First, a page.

Islam and Peaceful Coexistence; International Conventions and Treaties in Islamic Law
Abbasali Amid Zanjani
There are different kinds of legal conventions and treaties acknowledged by Islamic Law. This division is based either on the typology of the parties to the convention/treaty, the essential characteristic features of the convention/treaty, or its duration. Islamic Jurisprudence recognizes four distinct kinds of treaties described and delimited exactly and in length titled “the pledge of charge”, “peace treaty”, “the pledge of protection by individual Muslims” and “arbitration treaty”.
Treaty with the Belligerent non-Muslims
Official treaties signed between the Muslim Nation and a belligerent non-Muslim party who belong to one of religions recognized by Islam are called “the Pledge of Charge” (ahd al Dhimmah) in Islamic Jurisprudence. Because of its characteristic features and provisions, this kind of treaty can be entered into by Muslims with Jewish or Christian peoples only. Some Muslim jurists allow this treaty to be signed with Zoroastrians too. One important feature of this contract is that it is mandatory on Muslims to accept it as soon as it is offered by a belligerent party of those characteristics; they cannot refuse the offer under any circumstances. Among other characteristic features of this treaty, outstanding are:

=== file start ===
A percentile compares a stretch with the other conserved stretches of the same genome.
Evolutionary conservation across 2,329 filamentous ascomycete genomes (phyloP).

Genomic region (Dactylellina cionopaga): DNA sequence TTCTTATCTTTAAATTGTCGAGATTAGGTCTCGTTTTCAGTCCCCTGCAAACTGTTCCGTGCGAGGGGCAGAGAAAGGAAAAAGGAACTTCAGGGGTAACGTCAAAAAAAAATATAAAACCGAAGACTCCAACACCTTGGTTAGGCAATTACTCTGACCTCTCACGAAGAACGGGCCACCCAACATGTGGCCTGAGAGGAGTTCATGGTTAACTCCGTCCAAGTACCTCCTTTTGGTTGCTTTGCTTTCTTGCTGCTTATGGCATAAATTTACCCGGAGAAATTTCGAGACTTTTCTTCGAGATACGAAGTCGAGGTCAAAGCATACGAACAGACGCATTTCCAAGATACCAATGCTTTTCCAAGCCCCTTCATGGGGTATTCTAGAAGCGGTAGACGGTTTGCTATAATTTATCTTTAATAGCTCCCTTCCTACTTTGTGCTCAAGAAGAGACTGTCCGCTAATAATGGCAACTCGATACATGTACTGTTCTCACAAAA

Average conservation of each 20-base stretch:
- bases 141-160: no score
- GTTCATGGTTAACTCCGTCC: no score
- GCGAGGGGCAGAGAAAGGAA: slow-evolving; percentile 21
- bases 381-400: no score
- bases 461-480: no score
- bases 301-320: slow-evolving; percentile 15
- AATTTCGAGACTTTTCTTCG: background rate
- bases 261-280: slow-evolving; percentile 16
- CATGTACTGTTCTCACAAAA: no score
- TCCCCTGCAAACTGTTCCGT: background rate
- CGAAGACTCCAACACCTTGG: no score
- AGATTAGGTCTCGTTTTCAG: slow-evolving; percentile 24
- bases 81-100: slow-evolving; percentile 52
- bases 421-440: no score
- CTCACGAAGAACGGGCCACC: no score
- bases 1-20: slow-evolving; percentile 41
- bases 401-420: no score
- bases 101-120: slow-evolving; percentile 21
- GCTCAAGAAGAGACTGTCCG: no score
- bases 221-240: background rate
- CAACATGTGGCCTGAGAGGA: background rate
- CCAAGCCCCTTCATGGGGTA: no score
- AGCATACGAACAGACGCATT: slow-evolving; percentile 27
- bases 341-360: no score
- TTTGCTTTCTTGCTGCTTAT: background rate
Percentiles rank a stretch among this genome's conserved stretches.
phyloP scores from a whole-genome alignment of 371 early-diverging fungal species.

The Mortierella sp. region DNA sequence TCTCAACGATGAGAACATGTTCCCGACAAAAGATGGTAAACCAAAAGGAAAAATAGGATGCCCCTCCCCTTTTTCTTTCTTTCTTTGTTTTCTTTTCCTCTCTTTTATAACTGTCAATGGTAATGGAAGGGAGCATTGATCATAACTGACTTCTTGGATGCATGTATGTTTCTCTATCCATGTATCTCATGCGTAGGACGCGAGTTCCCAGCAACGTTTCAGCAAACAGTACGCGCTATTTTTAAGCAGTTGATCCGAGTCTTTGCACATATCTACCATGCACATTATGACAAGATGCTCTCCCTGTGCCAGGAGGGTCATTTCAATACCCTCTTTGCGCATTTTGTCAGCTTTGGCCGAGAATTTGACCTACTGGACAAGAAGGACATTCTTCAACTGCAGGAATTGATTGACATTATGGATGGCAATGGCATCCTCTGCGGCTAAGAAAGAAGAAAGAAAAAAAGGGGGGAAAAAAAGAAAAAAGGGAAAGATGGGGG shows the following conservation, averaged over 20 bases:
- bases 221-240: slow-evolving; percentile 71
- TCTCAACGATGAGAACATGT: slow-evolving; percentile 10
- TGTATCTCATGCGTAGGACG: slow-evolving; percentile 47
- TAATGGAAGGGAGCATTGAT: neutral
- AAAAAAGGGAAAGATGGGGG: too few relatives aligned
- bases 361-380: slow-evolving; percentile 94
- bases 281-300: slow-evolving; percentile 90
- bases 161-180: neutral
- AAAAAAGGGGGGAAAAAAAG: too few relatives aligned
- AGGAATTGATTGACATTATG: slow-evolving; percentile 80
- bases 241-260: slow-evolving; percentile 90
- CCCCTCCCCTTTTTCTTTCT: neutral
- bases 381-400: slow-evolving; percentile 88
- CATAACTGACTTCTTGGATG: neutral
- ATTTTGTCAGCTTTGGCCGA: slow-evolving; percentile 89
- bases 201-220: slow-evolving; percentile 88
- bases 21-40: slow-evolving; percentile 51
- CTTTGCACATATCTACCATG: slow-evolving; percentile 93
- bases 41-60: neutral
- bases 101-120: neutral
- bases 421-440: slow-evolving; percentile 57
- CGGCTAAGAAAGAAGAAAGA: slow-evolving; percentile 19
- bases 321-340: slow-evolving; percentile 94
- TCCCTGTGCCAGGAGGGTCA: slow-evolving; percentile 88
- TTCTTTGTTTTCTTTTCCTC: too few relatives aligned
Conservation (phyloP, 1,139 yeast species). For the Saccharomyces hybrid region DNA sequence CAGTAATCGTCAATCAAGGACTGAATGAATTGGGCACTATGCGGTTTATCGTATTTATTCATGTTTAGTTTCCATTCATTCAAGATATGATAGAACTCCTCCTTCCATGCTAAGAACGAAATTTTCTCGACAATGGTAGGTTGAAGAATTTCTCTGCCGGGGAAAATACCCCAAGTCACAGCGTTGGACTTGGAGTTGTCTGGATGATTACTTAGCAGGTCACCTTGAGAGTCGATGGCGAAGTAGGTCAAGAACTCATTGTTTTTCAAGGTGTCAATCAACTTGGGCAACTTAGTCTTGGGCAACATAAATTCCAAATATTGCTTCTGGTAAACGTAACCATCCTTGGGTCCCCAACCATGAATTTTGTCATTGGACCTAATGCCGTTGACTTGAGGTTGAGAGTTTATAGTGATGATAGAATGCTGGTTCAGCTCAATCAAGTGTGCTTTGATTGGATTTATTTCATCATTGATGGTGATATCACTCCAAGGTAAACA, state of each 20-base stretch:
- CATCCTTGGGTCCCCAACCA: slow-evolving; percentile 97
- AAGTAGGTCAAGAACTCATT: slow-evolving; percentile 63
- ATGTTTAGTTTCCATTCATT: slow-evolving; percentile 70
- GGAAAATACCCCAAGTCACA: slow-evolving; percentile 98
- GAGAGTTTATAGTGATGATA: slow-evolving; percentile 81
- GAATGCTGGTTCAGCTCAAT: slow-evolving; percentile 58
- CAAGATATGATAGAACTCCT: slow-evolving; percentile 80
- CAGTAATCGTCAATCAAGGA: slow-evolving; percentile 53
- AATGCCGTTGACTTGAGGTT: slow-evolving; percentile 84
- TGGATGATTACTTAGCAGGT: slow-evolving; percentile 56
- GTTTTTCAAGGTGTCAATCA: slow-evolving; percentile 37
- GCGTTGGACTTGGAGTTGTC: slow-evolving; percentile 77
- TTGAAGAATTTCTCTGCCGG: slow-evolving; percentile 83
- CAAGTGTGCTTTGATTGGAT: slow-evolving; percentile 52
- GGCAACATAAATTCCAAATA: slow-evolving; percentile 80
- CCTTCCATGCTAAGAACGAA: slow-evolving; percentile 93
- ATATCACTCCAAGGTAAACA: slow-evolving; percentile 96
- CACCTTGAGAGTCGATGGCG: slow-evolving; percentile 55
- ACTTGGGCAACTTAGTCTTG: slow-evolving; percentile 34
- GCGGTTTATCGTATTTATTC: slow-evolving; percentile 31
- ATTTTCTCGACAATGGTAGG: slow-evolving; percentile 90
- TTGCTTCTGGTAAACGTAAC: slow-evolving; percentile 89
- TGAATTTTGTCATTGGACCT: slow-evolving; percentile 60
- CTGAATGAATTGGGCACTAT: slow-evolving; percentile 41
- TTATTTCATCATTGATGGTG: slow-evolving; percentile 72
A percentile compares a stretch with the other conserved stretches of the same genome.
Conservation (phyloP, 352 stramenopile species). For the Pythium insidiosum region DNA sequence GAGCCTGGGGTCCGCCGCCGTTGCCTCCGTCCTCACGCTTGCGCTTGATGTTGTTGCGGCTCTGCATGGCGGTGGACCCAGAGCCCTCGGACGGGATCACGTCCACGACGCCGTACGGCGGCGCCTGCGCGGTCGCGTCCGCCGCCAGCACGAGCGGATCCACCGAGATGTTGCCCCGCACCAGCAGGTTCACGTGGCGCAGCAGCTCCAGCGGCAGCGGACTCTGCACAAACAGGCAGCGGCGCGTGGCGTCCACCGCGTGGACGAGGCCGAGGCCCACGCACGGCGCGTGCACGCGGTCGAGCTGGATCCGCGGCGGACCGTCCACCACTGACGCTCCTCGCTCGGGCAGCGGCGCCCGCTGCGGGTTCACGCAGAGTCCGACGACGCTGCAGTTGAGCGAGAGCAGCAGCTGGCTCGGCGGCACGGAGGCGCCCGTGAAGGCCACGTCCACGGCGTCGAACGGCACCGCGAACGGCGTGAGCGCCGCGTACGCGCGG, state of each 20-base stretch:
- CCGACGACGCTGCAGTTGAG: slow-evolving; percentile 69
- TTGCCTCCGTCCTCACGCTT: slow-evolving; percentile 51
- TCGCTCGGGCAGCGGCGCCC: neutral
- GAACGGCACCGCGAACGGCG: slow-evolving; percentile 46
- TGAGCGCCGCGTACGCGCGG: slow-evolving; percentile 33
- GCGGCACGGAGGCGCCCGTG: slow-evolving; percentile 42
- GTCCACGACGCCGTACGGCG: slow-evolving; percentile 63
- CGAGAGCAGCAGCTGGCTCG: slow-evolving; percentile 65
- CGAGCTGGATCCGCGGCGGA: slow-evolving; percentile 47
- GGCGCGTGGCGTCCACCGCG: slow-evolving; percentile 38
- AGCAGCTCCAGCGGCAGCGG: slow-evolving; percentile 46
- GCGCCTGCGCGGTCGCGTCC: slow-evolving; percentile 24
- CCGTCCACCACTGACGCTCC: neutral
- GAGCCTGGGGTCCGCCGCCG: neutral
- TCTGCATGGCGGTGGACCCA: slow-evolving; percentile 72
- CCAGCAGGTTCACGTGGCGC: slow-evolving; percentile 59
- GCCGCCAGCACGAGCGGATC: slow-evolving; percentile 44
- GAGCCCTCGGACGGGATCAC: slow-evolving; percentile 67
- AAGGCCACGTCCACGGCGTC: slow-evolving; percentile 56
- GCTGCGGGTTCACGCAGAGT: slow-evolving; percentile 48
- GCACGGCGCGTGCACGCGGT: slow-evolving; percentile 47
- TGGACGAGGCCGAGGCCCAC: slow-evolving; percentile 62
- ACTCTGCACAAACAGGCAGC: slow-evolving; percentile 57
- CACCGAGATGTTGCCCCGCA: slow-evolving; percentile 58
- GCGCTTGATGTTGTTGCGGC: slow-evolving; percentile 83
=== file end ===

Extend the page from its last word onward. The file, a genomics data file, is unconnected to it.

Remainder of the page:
1. The non-Muslim party to this treaty ought to abide by the judicial laws, regulations, and verdicts issued by Muslim courts and must observe Islamic Law if they live within the domain of Muslim Jurisdiction. This clause makes the provision that any dispute one party of which happens to be Muslim will be settled in an Islamic court and the verdict is to be accepted by the other party or parties too. If all parties to a dispute are non-Muslim, whether of the same or different religions, then, the case may be filed in a court of their choice; it can be an Islamic one or otherwise. If they commit a crime or an offence such as murder or drinking, they will be treated according to the Islamic penal code. But in regard to the other issues of civil code such as marriage, divorce, and commerce, they will abide by the regulations and laws of their own faith.